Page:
When in Doubt Glue the Damned Canvas

henrypainting-001.jpg

Okay, so I like weird things like this doll torso.  Bill fits right up there too. This limbless porcelain doll has great potential for interesting paintings and drawings, and I am working on a show of drawings of it now. You can check my Lisa Page for some posters I created from a few of the drawings.  I actually painted this a few years ago, on a piece of canvas taped to a board, and did not take it seriously at the time. But I grew to love my little doll figure, whom I have named Heinrich, and I wanted to frame this painting. However, I had painted to the edge of the canvas and did not have room around the image to stretch it.

I recently discovered the great trick of pasteing paintings (or blank canvas) to acid free foam core with Yes Paste. This is great for spontaneous painting when you don’t want to bother to stretch canvas, or don’t know the size that your finished piece will be. I glued this painting down just the other day, and it finally looks finished. I was even able to photograph it decently for the first time. Is decently a word? By the way, I have also discovered that when you are trying to take a quick photo of a painting that has reflective quality (this painting was varnished with GLOSS!!! &%@!#), a good way to do it is to put it right down on the floor in front of you and shoot straight down at it.   Try it. It really works. Just make sure you can import the painting into photoshop to crop your toes out of the frame.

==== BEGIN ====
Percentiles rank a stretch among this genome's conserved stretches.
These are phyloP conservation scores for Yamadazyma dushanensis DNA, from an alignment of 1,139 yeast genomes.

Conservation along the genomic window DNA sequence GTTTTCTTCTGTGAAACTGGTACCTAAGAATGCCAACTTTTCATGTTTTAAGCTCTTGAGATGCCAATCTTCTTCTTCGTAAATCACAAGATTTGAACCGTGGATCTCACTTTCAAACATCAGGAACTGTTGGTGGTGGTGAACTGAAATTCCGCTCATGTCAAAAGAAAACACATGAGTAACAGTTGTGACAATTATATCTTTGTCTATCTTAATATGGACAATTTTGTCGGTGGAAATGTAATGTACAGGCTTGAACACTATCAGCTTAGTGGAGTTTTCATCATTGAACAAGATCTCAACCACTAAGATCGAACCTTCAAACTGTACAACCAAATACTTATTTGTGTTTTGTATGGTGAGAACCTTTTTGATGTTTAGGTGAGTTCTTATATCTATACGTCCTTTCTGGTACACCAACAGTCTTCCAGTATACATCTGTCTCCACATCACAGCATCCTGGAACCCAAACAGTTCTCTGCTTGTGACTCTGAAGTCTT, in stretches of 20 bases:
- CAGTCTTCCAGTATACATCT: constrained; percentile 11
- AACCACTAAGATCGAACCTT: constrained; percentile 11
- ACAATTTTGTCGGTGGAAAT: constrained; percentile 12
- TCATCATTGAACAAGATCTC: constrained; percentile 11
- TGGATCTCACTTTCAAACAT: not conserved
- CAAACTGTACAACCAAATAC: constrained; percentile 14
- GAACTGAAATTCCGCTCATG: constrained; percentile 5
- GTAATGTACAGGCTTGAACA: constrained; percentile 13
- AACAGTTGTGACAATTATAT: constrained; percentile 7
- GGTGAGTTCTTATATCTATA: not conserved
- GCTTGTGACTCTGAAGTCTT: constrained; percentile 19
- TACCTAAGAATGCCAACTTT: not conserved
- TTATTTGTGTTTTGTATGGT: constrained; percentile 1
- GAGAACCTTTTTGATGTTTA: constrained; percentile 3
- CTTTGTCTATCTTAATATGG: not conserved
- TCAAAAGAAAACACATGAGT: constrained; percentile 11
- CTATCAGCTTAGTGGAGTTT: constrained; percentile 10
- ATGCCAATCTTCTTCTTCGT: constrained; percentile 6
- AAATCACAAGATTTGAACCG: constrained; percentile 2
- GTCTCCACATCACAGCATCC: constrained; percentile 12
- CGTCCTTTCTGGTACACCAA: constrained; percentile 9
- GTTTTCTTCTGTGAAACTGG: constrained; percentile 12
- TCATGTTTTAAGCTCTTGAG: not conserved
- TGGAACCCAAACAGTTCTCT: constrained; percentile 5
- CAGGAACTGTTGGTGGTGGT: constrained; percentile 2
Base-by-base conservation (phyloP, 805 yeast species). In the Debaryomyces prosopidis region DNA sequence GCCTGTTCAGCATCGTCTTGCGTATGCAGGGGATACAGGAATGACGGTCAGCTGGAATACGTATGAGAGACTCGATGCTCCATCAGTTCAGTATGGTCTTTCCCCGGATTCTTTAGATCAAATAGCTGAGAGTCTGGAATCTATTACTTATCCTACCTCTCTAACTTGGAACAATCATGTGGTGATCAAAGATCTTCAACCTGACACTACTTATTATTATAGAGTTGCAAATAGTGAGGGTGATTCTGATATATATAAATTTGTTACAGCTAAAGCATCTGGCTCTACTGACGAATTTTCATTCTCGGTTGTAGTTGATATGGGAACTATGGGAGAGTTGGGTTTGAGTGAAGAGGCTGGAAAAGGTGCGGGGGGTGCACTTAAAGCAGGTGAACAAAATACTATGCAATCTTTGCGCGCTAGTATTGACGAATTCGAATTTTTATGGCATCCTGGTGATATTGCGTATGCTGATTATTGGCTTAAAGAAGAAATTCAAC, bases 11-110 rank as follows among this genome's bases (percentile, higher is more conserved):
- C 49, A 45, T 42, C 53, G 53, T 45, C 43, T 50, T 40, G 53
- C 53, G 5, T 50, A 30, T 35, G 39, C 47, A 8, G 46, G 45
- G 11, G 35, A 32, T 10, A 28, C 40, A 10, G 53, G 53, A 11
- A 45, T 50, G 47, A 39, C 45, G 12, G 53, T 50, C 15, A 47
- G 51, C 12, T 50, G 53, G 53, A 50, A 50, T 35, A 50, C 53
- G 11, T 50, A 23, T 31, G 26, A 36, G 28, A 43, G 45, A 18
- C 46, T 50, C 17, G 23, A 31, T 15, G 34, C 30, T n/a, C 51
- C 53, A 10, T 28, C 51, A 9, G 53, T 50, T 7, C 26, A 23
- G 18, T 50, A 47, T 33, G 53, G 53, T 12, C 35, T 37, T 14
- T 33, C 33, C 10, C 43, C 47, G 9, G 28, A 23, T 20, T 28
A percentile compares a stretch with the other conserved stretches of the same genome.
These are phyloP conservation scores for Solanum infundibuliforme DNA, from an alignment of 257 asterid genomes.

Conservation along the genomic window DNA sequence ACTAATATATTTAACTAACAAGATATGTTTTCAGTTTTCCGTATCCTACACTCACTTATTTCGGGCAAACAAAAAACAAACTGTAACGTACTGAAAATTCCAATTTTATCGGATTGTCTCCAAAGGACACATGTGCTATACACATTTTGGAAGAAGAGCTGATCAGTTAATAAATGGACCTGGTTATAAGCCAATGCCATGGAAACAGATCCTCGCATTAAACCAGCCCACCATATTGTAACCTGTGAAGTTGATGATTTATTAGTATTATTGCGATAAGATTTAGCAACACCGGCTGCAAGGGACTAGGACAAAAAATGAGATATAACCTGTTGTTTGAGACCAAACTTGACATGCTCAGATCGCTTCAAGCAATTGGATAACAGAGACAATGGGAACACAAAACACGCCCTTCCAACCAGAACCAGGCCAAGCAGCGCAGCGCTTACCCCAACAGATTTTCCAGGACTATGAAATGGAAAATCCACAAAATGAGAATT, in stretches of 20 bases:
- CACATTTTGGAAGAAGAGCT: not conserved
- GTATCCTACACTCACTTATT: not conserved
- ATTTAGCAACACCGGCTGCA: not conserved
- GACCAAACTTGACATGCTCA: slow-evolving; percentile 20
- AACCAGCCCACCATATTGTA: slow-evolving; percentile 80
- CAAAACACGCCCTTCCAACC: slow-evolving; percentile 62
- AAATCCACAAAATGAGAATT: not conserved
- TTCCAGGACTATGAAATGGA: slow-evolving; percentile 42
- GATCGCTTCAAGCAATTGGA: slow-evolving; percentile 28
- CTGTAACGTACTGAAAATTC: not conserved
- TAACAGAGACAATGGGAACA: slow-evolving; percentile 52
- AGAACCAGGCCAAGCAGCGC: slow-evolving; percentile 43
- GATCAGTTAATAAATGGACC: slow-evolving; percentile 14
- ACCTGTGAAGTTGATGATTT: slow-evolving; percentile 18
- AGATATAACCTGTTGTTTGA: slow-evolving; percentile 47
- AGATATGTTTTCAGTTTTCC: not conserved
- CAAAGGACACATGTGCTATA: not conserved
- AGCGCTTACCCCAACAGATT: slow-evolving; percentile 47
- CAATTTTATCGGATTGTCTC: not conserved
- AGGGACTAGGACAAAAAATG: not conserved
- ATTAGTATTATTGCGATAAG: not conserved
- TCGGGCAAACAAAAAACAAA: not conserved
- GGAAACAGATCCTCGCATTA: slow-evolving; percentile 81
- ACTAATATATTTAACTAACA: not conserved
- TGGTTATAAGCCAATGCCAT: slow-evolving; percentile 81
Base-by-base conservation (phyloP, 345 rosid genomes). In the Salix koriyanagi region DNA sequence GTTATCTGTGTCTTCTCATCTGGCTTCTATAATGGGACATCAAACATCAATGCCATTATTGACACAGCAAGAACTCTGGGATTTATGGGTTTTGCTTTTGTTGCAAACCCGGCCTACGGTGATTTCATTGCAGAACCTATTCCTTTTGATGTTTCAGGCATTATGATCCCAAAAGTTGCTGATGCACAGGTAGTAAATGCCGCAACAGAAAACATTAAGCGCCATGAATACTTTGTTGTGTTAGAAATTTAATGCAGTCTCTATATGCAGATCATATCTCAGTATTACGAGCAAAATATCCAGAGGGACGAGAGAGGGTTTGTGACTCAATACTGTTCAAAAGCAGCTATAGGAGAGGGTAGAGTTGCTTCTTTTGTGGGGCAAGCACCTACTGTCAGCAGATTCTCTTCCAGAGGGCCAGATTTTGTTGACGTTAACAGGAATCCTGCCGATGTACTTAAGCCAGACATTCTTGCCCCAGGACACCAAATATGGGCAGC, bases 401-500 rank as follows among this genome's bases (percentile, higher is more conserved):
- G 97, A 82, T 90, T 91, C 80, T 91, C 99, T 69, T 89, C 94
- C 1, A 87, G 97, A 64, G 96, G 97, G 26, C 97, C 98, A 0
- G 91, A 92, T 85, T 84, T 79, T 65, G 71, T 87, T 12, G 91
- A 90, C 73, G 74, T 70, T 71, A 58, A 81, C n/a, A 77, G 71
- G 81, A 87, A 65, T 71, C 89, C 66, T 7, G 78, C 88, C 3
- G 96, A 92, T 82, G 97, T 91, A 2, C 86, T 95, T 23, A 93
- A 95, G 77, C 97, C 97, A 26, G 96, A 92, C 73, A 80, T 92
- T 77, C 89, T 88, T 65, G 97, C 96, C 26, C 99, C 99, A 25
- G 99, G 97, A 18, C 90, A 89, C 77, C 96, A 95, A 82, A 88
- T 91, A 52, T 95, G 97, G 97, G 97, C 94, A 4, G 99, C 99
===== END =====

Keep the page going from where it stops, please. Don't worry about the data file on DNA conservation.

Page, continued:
Is this a boring-ass post? Do we need to add that catagory again? I personally prefer funny over informational. FEEDBACK PLEASE!!!!!

Lisa

Click here if your name is Matthew and you would like to leave a comment. A nice one.

Advertisements
This entry was posted in Still Life, Tips. Bookmark the permalink.

12 Responses to When in Doubt Glue the Damned Canvas

  1. grfxho says:

    My name is not Matthew, but I wanted to post that I really REALLY enjoy what I have seen of your Heinrich series. In this one, the lighting you’ve captured or added is fantastic.

    (Oh, and your post was funny AND informational, hardly boring.)

  2. lbtowers says:

    Thanks grfxho. It SHORE IS NICE to get feedback from someone so we don’t feel so all alone in the world. Bill and I have been enjoying your blog too. Keep up the good work,

    Lisa

  3. grfxho says:

    I cannot promise to be fantastically insightful about the technical and artistic aspects of the paintings, of course, but I’ll happily throw around my own opinion and air my own neurosis (or let Bill do that for me).

  4. lbtowers says:

    Air away. You’re in good company here!

  5. Matthew says:

    My name IS Matthew and I suppose I should leave a comment. I’d like to see Lisa do some charcoal work. I know it is not painting, but what the heck? Oh, and no eraser. AND timed.

    Thanks for the invite!

  6. Matthew says:

    I do like the half doll. Very morbid.

  7. lbtowers says:

    I’ll draw you Matthew and add horns, and about 20 years.

  8. Ian says:

    Serious enquiry:

    How much would you sell/allow use of image for? Realistically?

  9. lbtowers says:

    Ian, you can email me directly, and I would LOVE to chat with you about the prospect.

    lbtowers@aol.com

  10. Good info about the Yes glue, which I’ve never used. Is it acid-free?

  11. lbtowers says:

    Yes!!!

  12. Rebecca says:

    So, can you remove from the canvas from the foamcore after painting or do you just cut it down and frame it??? I love this, because I do some trompe l’oeil with striping and need a flat rigid surface, like a wall.

Leave a Reply

Fill in your details below or click an icon to log in:

WordPress.com Logo

You are commenting using your WordPress.com account. Log Out / Change )

Twitter picture

You are commenting using your Twitter account. Log Out / Change )

Facebook photo

You are commenting using your Facebook account. Log Out / Change )

Google+ photo

You are commenting using your Google+ account. Log Out / Change )

Connecting to %s